And he was. We rid on past the church, and there was not only Solon Quick’s school-bus truck but Reverend Whitfield’s old mare too. We tied the mule to a sapling and hung our dinner bucket on a limb, and with pap toting Killegrew’s froe and maul and the wedges and me toting our ax, we went on to the board tree where Solon and Homer Bookwright, with their froes and mauls and axes and wedges, was setting on two upended cuts, and Whitfield was standing jest like pap said, in his boiled shirt and his black hat and pants and necktie, holding his watch in his hand. It was gold and in the morning sunlight it looked big as a full-growed squash.
“You’re late,” he said.
So pap told him again about how Old Man Killegrew had been off fox hunting all night, and nobody at home to lend him the froe but Mrs. Killegrew and the cook. And naturally, the cook wasn’t going to lend none of Killegrew’s tools out, and Mrs. Killegrew was worser than deaf than even Killegrew. If you was to run in and tell her the house was afire, she would jest keep on rocking and say she thought so, too,[audience laughter] unless she began to holler back to the cook to turn the dogs loose before you could even open your mouth.
James Joyce’s Ulysses might seem like a prohibitively difficult book, but it’s not as hard to read as its reputation suggests. There are any number of strategies for tackling the great tome (although enjoying or experiencing are more fitting verbs here), but one that many readers might overlook is listening to an audio recording.
I’ve tried a few audio versions of Ulysses, and none can hold a candle to RTÉ’s 1982 full cast production. I reviewed it a few years ago, and wrote:
I listened to, absorbed, choked up at, guffawed about, cackled around, and generally loved RTÉ’s 1982 dramatized, soundtracked, sound-effected, lovingly detailed recording of Ulysses, a work crammed with voices to match (if perhaps not equal) Joyce’s big fat work. This recording is not as widely available as LibriVox’s (free) full cast production or Jim Norton’s Naxos reading, but, after sampling both, I’d argue that it’s better. The Irish players bring sensitivity and humor to their roles, but beyond that pathos, the energy of RTÉ’s troupe is what really makes the book sing. Leopold Bloom gets his own voice, as does Stephen Dedalus and Molly (and all the characters). This innovation propels the narrative forward with dramatic power, and clarifies the oh-so indirectness of Joyce’s free indirect style, making the plot’s pitfalls and pratfalls more distinct and defined. There are songs (and dances) and music (and musing) and humming (and hemming and hawing and reverb). There is chanting and chawing and brouhaha. There is chaos and calamity and confusion. There is brilliance and peace and transcendence. It’s all very good, great, wonderful.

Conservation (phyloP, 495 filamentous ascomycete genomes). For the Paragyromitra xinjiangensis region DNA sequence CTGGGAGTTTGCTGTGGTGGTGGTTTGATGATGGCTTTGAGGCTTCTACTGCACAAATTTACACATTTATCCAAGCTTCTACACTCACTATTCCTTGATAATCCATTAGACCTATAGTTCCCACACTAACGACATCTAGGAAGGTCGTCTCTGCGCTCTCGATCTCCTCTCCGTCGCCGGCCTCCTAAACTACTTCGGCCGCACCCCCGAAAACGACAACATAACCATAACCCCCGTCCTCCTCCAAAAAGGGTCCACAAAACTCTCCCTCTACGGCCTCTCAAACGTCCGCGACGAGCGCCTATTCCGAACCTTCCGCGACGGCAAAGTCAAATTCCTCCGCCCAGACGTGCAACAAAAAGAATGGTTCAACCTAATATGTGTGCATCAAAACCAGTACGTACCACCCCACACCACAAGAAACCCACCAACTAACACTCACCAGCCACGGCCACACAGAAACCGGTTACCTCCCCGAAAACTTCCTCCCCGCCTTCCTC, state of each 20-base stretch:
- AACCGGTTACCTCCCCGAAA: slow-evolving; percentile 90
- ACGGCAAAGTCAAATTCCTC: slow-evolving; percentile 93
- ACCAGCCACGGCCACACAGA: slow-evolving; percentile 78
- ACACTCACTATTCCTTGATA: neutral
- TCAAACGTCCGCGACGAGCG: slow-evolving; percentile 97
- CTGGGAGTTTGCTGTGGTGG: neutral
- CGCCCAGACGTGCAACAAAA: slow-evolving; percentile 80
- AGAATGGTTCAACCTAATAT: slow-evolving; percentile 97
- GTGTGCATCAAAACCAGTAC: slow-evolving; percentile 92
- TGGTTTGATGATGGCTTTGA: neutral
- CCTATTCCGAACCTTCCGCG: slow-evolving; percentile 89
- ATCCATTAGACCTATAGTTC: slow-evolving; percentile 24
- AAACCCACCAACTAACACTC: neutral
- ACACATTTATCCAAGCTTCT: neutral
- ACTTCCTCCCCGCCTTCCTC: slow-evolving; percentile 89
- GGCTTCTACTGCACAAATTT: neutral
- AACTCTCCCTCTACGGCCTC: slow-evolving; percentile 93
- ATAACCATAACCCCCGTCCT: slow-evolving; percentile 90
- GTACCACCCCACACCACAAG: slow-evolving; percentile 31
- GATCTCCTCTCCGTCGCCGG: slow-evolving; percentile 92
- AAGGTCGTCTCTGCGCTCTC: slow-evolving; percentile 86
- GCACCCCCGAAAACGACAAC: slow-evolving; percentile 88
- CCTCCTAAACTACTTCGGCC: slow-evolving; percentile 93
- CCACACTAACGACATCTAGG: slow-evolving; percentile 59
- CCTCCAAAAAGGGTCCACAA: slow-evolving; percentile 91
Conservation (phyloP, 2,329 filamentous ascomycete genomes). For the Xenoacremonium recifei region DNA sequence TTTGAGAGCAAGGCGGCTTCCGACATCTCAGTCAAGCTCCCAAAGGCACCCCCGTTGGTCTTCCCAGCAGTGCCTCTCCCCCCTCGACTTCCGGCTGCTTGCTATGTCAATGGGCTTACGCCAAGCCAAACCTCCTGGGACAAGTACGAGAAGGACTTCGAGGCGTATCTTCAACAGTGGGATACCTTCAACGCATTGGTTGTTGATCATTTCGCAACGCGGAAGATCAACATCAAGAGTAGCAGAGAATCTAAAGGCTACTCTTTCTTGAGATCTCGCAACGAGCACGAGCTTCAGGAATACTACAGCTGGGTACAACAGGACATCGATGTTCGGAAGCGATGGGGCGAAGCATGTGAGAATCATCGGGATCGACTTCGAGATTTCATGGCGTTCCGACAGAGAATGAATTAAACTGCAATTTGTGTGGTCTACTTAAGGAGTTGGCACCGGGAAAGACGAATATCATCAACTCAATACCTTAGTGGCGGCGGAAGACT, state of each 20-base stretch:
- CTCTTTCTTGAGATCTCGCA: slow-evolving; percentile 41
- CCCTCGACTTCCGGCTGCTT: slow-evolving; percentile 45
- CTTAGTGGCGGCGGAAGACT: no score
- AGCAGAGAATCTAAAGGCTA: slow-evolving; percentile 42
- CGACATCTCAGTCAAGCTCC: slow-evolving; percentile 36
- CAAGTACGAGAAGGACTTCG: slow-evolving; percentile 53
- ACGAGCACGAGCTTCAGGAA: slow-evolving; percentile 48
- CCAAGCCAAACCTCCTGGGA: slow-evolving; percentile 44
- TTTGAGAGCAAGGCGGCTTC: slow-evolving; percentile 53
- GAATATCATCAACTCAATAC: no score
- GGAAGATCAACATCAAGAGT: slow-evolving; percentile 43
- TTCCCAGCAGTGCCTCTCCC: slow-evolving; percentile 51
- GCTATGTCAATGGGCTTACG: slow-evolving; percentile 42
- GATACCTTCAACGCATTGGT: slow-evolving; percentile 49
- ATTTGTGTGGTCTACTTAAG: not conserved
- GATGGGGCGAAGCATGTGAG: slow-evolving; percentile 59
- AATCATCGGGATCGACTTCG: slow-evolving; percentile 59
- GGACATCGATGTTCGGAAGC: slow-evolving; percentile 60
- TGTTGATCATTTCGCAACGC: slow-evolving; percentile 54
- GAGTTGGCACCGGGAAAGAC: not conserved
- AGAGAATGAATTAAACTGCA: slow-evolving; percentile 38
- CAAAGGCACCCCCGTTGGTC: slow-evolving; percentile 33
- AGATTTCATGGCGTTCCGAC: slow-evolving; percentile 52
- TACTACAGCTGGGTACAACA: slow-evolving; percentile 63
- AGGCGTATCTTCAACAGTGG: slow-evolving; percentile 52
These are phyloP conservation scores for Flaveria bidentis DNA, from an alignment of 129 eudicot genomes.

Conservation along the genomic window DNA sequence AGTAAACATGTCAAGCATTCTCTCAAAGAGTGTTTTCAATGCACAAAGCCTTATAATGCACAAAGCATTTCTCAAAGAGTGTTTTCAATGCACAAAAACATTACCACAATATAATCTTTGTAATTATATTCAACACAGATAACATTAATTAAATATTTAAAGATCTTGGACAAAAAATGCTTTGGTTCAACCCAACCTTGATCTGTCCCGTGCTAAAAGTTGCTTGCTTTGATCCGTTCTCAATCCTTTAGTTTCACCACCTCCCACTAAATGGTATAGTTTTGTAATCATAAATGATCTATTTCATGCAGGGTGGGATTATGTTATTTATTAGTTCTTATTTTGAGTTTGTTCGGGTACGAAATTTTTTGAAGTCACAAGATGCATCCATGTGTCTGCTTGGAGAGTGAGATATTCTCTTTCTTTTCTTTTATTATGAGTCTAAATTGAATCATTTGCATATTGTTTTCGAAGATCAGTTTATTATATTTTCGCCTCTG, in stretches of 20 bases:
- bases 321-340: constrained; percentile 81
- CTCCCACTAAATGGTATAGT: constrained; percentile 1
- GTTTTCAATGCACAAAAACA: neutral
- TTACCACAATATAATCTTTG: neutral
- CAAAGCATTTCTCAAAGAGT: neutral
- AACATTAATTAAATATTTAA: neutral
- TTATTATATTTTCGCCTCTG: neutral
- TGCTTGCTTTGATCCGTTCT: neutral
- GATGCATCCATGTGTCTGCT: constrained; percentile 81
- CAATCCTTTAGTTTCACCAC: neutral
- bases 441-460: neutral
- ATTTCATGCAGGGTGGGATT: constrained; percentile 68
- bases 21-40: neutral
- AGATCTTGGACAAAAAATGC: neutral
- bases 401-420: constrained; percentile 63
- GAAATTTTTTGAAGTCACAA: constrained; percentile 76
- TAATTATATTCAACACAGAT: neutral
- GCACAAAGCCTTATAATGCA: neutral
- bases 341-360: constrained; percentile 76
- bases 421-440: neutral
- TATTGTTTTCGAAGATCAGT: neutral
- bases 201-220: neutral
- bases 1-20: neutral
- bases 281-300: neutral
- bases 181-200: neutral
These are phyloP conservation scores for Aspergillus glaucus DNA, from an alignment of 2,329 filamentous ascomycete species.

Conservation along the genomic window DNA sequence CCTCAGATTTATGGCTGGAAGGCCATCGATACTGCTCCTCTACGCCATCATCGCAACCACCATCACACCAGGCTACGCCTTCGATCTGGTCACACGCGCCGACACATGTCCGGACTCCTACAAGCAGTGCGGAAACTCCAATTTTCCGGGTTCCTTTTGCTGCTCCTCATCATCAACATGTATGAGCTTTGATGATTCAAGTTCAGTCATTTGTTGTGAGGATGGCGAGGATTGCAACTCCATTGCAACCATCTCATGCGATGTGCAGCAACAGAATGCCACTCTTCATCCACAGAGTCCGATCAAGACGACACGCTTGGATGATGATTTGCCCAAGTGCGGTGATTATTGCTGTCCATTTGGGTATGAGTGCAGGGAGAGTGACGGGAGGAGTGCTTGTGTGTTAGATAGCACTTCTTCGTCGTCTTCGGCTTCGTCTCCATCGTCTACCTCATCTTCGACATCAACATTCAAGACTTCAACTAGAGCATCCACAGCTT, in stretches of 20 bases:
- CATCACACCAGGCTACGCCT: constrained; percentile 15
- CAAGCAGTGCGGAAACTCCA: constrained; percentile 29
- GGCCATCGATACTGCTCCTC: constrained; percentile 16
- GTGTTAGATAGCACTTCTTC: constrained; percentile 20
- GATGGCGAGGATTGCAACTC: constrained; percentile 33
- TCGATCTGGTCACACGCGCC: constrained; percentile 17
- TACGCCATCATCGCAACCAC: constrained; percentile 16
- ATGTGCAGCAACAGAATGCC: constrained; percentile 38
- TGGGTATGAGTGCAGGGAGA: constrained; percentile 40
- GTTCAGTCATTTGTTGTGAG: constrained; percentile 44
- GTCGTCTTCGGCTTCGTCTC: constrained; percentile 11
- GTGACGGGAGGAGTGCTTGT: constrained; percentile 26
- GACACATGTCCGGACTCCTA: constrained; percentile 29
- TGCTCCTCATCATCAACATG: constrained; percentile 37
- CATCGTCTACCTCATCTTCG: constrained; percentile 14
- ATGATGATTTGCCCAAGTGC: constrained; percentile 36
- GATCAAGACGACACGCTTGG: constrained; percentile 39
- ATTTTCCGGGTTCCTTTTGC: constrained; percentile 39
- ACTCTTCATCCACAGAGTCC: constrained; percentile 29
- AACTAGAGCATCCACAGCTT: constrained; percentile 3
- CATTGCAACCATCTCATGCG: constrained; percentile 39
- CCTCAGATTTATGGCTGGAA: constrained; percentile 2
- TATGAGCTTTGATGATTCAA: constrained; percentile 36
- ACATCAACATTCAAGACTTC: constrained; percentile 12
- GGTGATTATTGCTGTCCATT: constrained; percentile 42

You can listen to and/or download the production here (big thanks to reader Eve for sending the link in!).
W.G. Sebald talks with Michael Silverblatt on KCRW’s Bookworm show. (Yes, the podcast is almost a decade old, but I’d never heard it before; it was recorded just days before Sebald’s death in an automobile accident).
Hey. Do yourself a favor and listen to Iambik’s first podcast, a raucous, rambling conversation with legendary editor/short story author Gordon Lish. I finally got around to listening to the discussion between Lish and his publisher John Oakes. (Why the delay? I’ve been listening to and very much enjoying another Iambik recording, an audiobook of Lydia Millet’s Oh Pure and Radiant Heart, and I needed to get to a decent stopping place before the Lish (review of the Millet forthcoming)) . I had already listened to Lish reading a selection of his own stories which was nine kinds of awesome (thanks again to the good folks at Iambik, whose hooking me up with the sweet mp3age has in no way affected my fondness for their operation (review of the Lish selections forthcoming)).